Selected by the Los Angeles Dodgers in the fourth round of the 2017 MLB Draft out of a Florida high school, right-handed pitching prospect James Marinan spent his first professional summer in the rookie-level Arizona League with the AZL Dodgers. In nine games (six starts), spanning 17 innings of work, Marinan finished 2-0 with a 1.59 ERA, and he allowed 14 hits and 14 walks, with 14 strikeouts.
A big (6’5″, 220 lbs.), young (DOB: October 10, 1998) righty, James Marinan is projectable at his ceiling as a back-end rotation arm, but it’ll take quite a bit of player development before he gets there. In my mind, he’s likely to wind up a high-leverage reliever with above-average raw arm strength, but it’d be wise to have him start to build innings and experience for at least the next few seasons. Below, you’ll find our full James Marinan scouting report, including game video from his debut season, tool grades, velocity notes, and projection breakdowns on the Los Angeles Dodgers prospect from our time seeing him in August in the AZL.
James Marinan, Los Angeles Dodgers — 2017 Scouting Report
Dates observed in 2017: August 9; August 14
James Marinan Scouting Report — Los Angeles Dodgers — 2017 Game Video
James Marinan Scouting Report — Notes & Analysis
James Marinan is a very, very raw pitcher right now with quite a few mechanical and delivery issues to sync up, but he throws hard and shows some feel for a breaking ball—exactly the kind of foundation you’d want to build upon with a teenage pitching prospect. He’s predominantly starting right now, and I wouldn’t be surprised if the Los Angeles Dodgers keep Marinan in the rotation for at least the first few years of his minor league career. He’s a very big, strong, well-built kid who should continue to throw significantly harder as he irons out his delivery. To that end, Marinan must find a consistent landing spot straight on to the plate. That’ll help get his upper half in line as his upper half rotates through to the plate, help make his release point consistent on a downhill line, and give him a better shot to command the ball down in the zone. In turn, all that will play up his natural plane and raw pitch life, and likely give him a few more miles an hour on his fastball. That the Dodgers have him going exclusively from the stretch now is a pretty visible understanding of their need to simplify things and line him up.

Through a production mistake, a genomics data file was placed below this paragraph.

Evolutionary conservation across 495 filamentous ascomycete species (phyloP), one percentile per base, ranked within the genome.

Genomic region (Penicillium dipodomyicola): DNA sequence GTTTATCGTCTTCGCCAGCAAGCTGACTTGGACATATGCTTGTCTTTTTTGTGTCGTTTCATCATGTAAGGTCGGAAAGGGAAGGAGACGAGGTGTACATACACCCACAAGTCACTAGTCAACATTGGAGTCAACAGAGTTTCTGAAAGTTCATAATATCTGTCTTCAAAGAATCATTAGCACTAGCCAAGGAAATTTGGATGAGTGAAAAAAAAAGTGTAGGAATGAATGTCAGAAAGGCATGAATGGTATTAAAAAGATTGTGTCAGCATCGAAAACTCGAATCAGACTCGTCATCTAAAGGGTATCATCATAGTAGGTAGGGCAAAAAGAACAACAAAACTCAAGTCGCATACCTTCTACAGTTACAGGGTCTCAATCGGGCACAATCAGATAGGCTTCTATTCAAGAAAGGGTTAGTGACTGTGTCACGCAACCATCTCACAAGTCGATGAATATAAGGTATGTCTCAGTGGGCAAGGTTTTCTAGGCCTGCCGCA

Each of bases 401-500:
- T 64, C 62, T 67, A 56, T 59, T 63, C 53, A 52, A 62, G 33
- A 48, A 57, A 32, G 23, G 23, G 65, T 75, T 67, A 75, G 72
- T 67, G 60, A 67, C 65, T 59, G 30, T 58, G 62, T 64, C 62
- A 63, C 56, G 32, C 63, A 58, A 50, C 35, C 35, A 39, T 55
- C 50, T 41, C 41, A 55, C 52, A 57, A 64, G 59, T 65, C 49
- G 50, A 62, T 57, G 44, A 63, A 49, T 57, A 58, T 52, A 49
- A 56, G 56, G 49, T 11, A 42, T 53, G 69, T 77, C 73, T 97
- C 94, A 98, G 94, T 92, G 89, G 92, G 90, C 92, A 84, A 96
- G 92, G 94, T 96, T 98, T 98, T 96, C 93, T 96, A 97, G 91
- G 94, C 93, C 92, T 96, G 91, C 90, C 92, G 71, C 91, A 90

Those mechanical changes are pretty standard for a high school pitching prospect, and even amid this long discussion it’s important to note James Marinan is advanced for his age with serious projectability. Ultimately, I strongly believe he’s destined for the bullpen as a power reliever type who — with that mechanical refinement — could show a consistent upper-90s fastball and a significantly harder, sharper breaking ball. The Dodgers have a ton of pitching prospects with rotation chops that are quickly coming through the organization, and that may allow them the luxury of developing Marinan into a legitimately scary late-inning relief arm thanks to his powerful foundation and raw tool set.
James Marinan Scouting Report — Future Projection
Smart money says the Los Angeles Dodgers will keep James Marinan developing as a starter for the next few years, if only to build out some experience through a lot of game innings. If he proves himself there, and he can seriously iron out mechanical/release point issues, maybe he’ll have a shot to remain in the rotation long-term by virtue of his tools and physical stature. I think that’s ultimately doubtful, but there is a shot his arm strength and projectability could conceivably get Marinan into the “start until he fails” club. More realistically, he’ll eventually transition fully into a late-inning bullpen role, where short stints and a year or two of refinement could push him into a high-leverage set-up gig in the big leagues.
For 2018, I’d expect to see James Marinan in the rotation at advanced rookie-level Ogden, and he’ll work from there up to full-season leagues and then the upper minors. It’s ultimately unimportant to guess where he’ll make the transition to relief, but somewhere in the High-A/Double-A area is probably about the point he’ll transition over — and then move quickly through the upper minors as a power reliever in a way similar to what we’ve seen from other former rotation arms in the High-A realm. Ultimately, I believe he has the power profile and arm strength to get a shot at being an impactful big league 7th/8th inning power reliever with the possibility of showing a mid- to upper-90s fastball. Along the way through the minors, he could eventually move pretty quickly and become a fringe prospect as a quick-moving power reliever in way similar to current Dodgers relief transition prospect Jordan Sheffield.
Overall Future Potential (Future Value): Outside shot at back-end rotation role with considerable development; far more likely to work in high-leverage relief role thanks to plus arm strength and iffy command profile (50)
MLB ETA: 2021